The smartphone landscape is changing in the UK - and across the globe - as some of the biggest smartphone manufacturers start to flex their muscles. We're not talking about Apple and Samsung, we're talking about huge Chinese brands like Huawei, Xiaomi and Oppo.
In the UK, Samsung and Apple dominate the market, but the global picture is different: Chinese brands make up around 50 per cent of global sales and Huawei sits in number two position - above Apple. So why are we now seeing all these brands appearing in the UK?
"Chinese brands like Xiaomi and Oppo are crushing companies like Sony, LG and HTC on the global stage," Ben Stanton (@BenjaStanton), senior analyst at Canalys tells us.
"Europe, and specifically the UK, are prime target markets because consumers tend to be wealthy, and these Chinese vendors see an opportunity to boost their mix of high-end phones," says Stanton.
We invited the major UK networks to comment on this changing landscape, but all declined - citing commercial sensitivity.
Huawei becomes a household name
Of all the companies having a dramatic impact on the smartphone landscape in the UK, Huawei is likely to be the most familiar. Through devices like the Huawei P20 Pro and Mate 20, the company demonstrated in 2018 that it has what it takes to compete at a flagship level. That's expected to continue with the launch of the Huawei P30 in 2019 - rumoured to be unveiled at Mobile World Congress in late-February - as the company continues to be disruptive.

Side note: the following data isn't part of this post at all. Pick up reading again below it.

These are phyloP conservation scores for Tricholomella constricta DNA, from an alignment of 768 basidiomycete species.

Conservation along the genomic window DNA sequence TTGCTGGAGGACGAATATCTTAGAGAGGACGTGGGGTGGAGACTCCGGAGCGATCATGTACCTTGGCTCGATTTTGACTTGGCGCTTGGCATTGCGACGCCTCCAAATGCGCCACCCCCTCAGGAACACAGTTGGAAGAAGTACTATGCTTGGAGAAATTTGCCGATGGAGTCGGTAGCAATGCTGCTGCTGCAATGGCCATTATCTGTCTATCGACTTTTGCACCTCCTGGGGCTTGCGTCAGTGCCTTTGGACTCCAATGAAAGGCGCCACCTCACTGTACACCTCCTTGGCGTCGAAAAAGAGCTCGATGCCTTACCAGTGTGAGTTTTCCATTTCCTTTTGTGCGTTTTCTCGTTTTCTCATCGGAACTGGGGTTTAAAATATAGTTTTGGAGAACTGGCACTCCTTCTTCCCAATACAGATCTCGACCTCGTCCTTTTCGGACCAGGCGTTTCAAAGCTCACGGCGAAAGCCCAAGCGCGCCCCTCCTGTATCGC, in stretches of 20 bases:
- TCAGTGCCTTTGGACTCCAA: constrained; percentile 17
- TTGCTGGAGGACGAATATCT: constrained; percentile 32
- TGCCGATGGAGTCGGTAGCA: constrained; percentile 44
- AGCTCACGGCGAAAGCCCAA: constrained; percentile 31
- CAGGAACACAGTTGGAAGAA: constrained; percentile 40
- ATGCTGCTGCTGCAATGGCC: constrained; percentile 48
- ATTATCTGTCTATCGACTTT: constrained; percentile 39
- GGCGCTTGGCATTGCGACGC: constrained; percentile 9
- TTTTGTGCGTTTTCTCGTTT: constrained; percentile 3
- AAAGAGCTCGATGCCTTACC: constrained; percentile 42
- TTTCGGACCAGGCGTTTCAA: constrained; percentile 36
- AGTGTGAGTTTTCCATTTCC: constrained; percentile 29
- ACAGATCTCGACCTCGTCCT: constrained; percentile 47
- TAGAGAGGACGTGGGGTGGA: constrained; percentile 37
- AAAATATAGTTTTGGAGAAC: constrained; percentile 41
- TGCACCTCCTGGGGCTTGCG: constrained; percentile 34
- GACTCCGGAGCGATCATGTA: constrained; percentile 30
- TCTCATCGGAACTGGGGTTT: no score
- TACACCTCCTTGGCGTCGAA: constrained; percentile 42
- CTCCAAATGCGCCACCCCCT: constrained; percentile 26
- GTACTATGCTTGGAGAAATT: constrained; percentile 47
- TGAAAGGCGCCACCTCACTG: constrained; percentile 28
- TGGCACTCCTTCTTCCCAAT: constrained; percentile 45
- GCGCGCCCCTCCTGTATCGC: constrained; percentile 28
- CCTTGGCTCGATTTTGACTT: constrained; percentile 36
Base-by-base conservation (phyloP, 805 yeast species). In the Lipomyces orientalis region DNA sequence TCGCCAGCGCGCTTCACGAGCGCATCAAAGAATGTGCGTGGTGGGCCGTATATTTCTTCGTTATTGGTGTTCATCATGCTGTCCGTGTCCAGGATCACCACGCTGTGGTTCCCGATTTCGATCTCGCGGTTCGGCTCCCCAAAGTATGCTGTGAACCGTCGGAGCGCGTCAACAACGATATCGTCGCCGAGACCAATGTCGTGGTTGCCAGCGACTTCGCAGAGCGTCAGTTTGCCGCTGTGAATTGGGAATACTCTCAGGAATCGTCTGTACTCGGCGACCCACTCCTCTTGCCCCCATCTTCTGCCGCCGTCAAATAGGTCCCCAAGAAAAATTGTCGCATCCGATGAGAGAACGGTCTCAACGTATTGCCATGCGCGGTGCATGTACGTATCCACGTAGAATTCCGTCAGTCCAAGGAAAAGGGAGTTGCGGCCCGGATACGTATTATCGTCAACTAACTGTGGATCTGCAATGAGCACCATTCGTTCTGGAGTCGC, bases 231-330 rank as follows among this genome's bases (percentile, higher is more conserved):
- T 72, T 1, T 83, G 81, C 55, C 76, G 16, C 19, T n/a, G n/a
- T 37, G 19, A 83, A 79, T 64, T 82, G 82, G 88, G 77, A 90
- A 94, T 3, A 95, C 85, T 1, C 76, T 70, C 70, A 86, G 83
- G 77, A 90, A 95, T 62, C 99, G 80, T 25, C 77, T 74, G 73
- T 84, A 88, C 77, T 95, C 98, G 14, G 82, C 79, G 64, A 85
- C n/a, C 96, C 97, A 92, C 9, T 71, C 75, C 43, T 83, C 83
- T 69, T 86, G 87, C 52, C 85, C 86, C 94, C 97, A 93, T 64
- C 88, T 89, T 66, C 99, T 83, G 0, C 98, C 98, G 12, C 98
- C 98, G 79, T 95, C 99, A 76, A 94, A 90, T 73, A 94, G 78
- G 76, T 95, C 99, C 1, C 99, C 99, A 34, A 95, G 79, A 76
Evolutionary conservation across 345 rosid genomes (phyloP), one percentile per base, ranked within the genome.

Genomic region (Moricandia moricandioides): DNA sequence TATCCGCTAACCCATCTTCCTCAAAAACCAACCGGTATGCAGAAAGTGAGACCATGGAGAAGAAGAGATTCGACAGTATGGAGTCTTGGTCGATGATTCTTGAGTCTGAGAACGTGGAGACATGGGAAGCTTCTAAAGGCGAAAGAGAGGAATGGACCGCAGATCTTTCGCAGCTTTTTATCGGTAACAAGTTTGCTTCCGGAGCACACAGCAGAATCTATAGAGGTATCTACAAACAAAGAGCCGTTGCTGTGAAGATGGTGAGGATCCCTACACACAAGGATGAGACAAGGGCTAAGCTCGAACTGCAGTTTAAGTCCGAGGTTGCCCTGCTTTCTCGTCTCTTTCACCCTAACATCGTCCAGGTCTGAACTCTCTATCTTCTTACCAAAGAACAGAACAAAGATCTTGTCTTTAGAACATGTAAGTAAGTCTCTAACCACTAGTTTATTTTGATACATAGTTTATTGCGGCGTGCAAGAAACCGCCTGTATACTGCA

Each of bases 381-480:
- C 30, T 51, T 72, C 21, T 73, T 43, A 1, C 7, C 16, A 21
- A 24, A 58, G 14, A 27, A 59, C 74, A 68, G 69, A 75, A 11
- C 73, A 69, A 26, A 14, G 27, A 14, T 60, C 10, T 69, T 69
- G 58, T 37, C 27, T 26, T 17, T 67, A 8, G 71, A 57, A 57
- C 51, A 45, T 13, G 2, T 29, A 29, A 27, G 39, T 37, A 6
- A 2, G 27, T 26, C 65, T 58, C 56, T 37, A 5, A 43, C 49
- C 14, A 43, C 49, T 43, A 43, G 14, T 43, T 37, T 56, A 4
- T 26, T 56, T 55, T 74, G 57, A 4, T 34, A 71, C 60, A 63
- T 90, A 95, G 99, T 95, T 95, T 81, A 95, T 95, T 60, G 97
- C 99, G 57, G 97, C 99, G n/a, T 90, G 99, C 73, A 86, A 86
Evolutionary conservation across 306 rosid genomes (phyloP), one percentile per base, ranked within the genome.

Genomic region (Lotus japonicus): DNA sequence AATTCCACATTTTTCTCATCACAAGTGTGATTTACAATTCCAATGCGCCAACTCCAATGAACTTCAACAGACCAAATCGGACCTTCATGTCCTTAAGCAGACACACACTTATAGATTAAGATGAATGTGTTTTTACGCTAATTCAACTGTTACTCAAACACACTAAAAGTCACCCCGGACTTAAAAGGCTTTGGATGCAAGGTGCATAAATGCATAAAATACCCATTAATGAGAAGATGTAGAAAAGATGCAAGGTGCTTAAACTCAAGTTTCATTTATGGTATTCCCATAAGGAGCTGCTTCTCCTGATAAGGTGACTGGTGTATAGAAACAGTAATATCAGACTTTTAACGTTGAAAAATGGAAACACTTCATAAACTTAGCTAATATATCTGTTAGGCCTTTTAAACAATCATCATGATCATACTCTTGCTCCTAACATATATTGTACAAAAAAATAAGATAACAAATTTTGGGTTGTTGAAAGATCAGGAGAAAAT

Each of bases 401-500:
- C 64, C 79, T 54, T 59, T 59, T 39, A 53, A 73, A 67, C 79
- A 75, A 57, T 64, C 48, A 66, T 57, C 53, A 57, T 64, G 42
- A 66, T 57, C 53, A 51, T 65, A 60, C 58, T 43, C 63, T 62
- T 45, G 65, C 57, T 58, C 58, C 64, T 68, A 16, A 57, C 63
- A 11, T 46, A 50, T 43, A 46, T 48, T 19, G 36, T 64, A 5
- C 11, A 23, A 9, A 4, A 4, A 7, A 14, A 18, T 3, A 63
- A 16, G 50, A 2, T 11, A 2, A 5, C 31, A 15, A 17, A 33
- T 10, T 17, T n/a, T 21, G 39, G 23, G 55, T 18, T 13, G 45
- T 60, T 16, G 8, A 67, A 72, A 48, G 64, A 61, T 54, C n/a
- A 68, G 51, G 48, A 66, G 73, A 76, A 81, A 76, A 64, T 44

That's reflected in market share in the UK, which according to Canalys, saw Huawei sitting at just under 11 per cent through Q1-Q3 2018 - with progressive growth over the last 5 years.
Huawei brings with it sub-brand Honor, which pitches powerful but affordable handsets to younger users, but offer undeniably good value for money.
Xiaomi the money (or lack of it)
Xiaomi is a rising star of the Chinese smartphone scene and for a brand that only launched in 2010, its rise has been meteoric.
"Europe is a key priority for us in our global expansion and the UK plays a pivotal role in this journey," Wilkin Lee, UK sales and marketing director, Xiaomi told us.
"UK consumers in particular, are some of the most connected in Europe and also the world, and we believe that they will love both our honestly priced smartphones as well as our connected hardware." Xiaomi officially launched in the UK in 2018.
"Honestly priced" hangs off a commitment from the company to never make more than 5 per cent profit on hardware sales, seeing flagship devices priced at under £500. That includes the Xiaomi Mi 8 Pro and the Mi Mix 3 slider phone - both using flagship hardware.
While Xiaomi doesn't spend big on advertising, preferring word of mouth, having a wider-portfolio of technology products will help it gain brand awareness. Putting an "offline" store in Westfield London certainly helps. "So far the Mi Store is proving very popular, on opening day alone we had more than 1,500 people visiting," says Lee.
Again, Xiaomi skins the Android software, and it's more severe than Huawei. As for the hardware itself - that's hard to fault, it has some great phones.
An Oppo-tunity for future expansion
Oppo might not be a widely-recognised brand in the UK, but in China it's another giant. Oppo comes armed with a portfolio of affordable devices, like the Find X and the RX17 Pro. Again there are some software foibles to step around on these Android devices, but Oppo makes some great phones, soon to be officially available in the UK.
We're expecting 2019 to be a huge year for smartphones. While Samsung tries to stop the slide in smartphone sales and Apple continues to push up the average selling price of its devices, there's a mid-priced vacuum appearing that's being filled with these Chinese handsets, offering a lot of phone.
So don't be surprised when you walk past Carphone Warehouse and see banners in the window for a brand you don't recognise, or your friend walks into the pub and lays down a phone you've never seen before: the Chinese are coming and they're changing the landscape of smartphones in the UK.